Rae Nistler: Neil [Kusleika] almost always warms up with me with short sword. I know he holds back and he'll do the same thing over and over until I learn to correctly counter it.
I saw how you[Diana!] were training your squire, Chalan. By watching her in line battles or being near her. It looked super helpful, then taking her aside and correcting, reminding, explaining, etc.
I like when more experienced players even at events give/yell instructions to/at me. Like, stay in line, slow down, shield up, or if I'm off by myself... get over here. Our just tell me what my job is in a group. The more simple the instructions the easier.

David Benoit: The veteran players who attend the Blackwood and UMass practices do a really good job at coaching new players through line battles. They often spend time between battles to discuss and demonstrate team fighting techniques.
When I first joined, they would have us practice "dotting the i" as an individual and "crossing the T" as a group. We would even do the exercises without weapons/combat, just to hammer in the concepts.
Another thing I find helpful is that they always encourage us to fight outside of our comfort zone. Sometimes it's fighting with weapon combos we aren't comfortable with. Other times it's fighting at a disadvantage such as a shorter weapon combo than our opponent, a two-on-one match, or starting in the center of a grand melee circle.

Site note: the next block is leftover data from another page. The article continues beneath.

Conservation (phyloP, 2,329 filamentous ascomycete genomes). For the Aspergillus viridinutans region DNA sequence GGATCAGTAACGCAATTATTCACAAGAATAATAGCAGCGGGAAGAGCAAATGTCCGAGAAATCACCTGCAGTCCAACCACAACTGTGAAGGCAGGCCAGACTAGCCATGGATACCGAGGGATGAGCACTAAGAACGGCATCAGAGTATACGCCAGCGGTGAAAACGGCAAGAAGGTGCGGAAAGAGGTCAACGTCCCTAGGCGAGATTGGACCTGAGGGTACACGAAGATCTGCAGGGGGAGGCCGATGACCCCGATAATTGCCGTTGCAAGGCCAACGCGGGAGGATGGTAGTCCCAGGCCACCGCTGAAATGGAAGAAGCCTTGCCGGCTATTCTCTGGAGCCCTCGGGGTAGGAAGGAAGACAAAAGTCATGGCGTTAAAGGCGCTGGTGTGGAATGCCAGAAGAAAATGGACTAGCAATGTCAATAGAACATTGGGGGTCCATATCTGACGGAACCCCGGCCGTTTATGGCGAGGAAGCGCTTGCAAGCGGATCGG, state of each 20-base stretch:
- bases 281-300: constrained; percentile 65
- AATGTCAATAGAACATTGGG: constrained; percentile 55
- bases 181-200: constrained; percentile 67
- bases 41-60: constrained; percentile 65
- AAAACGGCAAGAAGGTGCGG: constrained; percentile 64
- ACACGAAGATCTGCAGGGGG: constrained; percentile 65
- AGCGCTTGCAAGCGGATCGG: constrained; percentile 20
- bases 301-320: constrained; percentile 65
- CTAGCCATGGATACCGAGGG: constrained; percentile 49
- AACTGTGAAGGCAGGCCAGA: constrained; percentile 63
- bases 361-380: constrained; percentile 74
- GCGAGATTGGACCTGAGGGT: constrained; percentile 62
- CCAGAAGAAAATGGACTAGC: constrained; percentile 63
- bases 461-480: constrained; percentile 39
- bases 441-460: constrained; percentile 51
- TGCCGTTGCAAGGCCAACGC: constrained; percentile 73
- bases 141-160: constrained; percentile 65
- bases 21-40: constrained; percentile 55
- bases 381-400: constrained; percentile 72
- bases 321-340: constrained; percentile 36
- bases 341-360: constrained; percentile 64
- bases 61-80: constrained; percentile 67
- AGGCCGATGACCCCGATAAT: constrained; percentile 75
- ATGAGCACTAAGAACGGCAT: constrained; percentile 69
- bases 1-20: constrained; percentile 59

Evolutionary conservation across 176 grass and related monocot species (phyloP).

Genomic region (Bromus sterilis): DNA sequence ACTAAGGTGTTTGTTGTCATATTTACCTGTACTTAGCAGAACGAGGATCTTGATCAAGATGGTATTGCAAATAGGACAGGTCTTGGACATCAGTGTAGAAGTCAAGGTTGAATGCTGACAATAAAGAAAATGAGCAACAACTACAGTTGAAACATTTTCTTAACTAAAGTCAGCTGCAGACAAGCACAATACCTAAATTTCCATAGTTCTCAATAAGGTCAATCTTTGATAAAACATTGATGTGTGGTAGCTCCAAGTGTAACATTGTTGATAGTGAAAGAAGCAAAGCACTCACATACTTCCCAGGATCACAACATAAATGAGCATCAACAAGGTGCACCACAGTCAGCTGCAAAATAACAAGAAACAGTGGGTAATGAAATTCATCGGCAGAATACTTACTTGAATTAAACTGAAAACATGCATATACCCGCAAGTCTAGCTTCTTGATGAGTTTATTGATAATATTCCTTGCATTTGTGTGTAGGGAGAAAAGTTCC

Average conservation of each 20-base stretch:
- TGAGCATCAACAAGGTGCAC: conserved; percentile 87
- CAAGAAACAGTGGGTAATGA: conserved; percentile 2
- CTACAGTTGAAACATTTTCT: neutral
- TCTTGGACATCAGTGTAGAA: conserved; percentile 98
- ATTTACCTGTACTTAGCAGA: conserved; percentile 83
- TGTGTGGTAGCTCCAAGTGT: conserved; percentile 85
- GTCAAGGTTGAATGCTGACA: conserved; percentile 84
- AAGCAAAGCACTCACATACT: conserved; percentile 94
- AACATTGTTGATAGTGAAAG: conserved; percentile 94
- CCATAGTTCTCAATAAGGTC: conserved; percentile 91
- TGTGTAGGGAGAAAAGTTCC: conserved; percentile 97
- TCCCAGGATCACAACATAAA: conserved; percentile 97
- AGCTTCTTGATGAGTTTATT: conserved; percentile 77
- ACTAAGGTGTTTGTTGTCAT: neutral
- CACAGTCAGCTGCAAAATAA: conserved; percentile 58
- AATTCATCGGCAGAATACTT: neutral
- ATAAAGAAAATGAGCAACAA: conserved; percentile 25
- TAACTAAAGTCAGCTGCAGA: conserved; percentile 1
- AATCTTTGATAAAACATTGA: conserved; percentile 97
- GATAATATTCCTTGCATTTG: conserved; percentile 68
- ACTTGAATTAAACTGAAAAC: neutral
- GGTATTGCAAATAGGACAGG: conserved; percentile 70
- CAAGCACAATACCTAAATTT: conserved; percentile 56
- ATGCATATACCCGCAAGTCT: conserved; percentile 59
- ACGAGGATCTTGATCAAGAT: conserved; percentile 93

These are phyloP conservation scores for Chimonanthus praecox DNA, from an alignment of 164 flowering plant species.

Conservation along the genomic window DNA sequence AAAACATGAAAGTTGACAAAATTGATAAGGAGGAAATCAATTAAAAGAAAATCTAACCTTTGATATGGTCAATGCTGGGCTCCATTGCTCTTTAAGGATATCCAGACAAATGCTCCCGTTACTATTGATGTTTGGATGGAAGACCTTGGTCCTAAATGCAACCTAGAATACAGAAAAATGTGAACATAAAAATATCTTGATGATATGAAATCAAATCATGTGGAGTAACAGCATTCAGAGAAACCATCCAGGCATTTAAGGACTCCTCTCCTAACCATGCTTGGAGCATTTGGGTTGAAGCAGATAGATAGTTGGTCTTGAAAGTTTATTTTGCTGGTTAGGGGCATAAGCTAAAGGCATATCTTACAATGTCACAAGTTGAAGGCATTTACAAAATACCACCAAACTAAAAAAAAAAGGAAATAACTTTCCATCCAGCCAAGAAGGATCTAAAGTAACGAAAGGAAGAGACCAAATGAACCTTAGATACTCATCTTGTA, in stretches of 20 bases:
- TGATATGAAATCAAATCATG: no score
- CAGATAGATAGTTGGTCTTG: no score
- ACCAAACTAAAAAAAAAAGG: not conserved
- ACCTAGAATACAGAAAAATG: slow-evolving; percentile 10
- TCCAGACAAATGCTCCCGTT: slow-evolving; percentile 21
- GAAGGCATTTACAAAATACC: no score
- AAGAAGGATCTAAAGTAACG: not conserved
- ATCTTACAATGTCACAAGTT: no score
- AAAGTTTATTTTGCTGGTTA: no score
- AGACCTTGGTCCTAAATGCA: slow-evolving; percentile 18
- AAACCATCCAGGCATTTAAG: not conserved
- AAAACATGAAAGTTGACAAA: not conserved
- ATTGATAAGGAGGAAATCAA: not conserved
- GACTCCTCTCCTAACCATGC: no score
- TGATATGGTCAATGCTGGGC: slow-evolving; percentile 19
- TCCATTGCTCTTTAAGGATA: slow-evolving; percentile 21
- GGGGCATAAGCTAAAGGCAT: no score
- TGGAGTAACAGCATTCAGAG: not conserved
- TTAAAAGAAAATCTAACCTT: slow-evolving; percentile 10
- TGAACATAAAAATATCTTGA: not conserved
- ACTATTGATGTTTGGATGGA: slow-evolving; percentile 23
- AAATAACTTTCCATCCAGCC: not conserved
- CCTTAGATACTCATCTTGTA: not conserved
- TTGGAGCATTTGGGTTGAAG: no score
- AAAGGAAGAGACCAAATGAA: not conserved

One of the most valuable things for me is definitely all of the one-on-one time that many of the veteran players spend with us. They are always excited to teach us and help us improve. This community is so warm and welcoming, which is really powerful to a new player. I think the environment that the veteran players create for us is as helpful and important as any of the individual fighting tips they provide. It's what motivates us, and keeps us eager to come back for more.

          In closing, let me say that everyone has to start somewhere. One day, this first practice newbie you are helping may be a future paragon of the game, and he or she will look fondly at their days when that player really helped them feel welcome.


  1. Also many of us have spare weapons we bring to fight practice specificly for people to use. So even if you don't have weapons there are always plenty to go around.

  2. Also many of us have spare weapons we bring to fight practice specificly for people to use. So even if you don't have weapons there are always plenty to go around.